We would like to acknowledge the Telethon Institute for Child Health Research and the contributors to the Birth Defects Registry for provision of the data and would particularly like to thank Dr Clare Walker, Mr Peter Cosgrove, Ms Edwina Rudy and Ms Aandra Ryan for their contribution to the study. We also acknowledge the Confidentiality of Health Information Committee of the Department of Health in Western Australia for granting permission for us to use the data from the registries.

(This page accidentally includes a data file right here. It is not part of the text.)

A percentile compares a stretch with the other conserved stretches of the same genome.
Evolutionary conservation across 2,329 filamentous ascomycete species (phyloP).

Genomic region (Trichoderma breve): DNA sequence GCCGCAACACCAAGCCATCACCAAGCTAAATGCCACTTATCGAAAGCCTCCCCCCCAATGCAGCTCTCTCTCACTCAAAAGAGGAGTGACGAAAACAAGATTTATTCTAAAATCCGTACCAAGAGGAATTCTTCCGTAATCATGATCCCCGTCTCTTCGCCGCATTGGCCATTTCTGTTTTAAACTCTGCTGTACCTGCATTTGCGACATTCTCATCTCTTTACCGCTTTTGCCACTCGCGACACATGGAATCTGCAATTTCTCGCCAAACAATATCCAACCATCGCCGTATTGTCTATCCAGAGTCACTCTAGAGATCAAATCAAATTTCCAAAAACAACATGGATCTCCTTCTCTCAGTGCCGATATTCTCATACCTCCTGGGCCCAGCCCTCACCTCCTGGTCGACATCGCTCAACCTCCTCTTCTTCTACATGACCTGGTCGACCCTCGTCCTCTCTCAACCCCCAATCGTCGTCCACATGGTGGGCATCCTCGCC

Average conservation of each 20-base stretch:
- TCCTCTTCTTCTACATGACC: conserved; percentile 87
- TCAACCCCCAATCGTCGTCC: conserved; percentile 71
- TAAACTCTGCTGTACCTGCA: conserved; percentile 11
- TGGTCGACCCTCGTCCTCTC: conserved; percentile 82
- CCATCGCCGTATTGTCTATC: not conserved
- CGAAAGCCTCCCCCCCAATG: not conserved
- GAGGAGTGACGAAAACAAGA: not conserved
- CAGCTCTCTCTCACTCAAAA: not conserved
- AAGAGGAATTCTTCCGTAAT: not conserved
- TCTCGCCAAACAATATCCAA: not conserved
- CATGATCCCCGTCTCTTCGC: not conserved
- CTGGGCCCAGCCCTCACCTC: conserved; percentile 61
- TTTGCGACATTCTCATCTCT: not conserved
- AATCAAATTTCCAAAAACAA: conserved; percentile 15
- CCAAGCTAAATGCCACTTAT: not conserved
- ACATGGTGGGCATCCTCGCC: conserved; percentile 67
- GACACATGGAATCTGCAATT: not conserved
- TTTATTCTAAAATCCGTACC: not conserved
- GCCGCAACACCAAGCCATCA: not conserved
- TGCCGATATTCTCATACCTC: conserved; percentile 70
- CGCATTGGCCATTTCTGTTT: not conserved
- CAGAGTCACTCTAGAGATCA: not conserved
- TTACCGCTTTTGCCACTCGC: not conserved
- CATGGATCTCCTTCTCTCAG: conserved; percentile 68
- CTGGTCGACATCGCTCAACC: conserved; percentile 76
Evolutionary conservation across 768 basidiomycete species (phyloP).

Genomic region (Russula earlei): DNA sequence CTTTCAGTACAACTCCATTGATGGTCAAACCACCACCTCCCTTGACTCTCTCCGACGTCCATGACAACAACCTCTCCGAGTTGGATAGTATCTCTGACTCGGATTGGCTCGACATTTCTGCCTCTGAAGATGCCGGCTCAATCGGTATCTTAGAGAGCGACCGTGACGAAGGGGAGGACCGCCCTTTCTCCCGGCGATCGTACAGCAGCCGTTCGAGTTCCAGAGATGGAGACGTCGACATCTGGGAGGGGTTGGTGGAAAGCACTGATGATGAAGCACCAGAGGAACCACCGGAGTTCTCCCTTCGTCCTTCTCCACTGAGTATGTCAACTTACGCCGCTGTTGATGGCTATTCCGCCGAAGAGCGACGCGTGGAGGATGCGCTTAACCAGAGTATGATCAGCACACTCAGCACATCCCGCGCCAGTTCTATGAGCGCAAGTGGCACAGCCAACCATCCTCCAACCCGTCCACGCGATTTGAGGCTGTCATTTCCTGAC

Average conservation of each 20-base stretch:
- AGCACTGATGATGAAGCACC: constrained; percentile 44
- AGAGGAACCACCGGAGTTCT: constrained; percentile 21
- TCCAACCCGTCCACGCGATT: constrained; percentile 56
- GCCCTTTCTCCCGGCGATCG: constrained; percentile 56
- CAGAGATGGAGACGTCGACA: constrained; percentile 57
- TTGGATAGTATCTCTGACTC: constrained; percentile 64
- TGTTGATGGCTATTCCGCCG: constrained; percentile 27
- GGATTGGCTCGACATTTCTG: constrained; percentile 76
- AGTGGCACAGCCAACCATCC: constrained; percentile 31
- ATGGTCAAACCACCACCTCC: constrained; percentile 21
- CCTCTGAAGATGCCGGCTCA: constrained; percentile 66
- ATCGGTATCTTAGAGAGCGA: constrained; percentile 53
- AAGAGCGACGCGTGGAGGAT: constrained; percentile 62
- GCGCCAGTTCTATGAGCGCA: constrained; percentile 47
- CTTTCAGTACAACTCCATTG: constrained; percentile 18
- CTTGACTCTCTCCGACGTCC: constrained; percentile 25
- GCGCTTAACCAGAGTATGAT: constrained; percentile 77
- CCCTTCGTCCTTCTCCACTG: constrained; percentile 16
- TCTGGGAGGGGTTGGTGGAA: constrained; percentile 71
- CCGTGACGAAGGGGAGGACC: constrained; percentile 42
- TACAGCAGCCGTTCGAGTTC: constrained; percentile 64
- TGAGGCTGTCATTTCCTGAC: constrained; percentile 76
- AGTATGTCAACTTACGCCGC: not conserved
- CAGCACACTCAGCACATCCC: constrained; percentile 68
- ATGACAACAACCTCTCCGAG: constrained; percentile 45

BPA‐ICD9 - British Paediatric Association International Classification of Diseases, 9th revision system
EUROCAT - European Surveillance of Congenital Anomalies
RR - relative risk
US - United States
WA - Western Australia
WABDR - Western Australia Birth Defects Registry
95% CI - 95% confidence interval
Funding: Dr Nassar is supported by a Public Health Fellowship (404198) and Dr Bower by a Research Fellowship (353628) from the National Health and Medical Research Council of Australia. The funding source of this study had no role in the study design, data collection, data analysis, data interpretation, or the writing of the report.
Competing interests: None.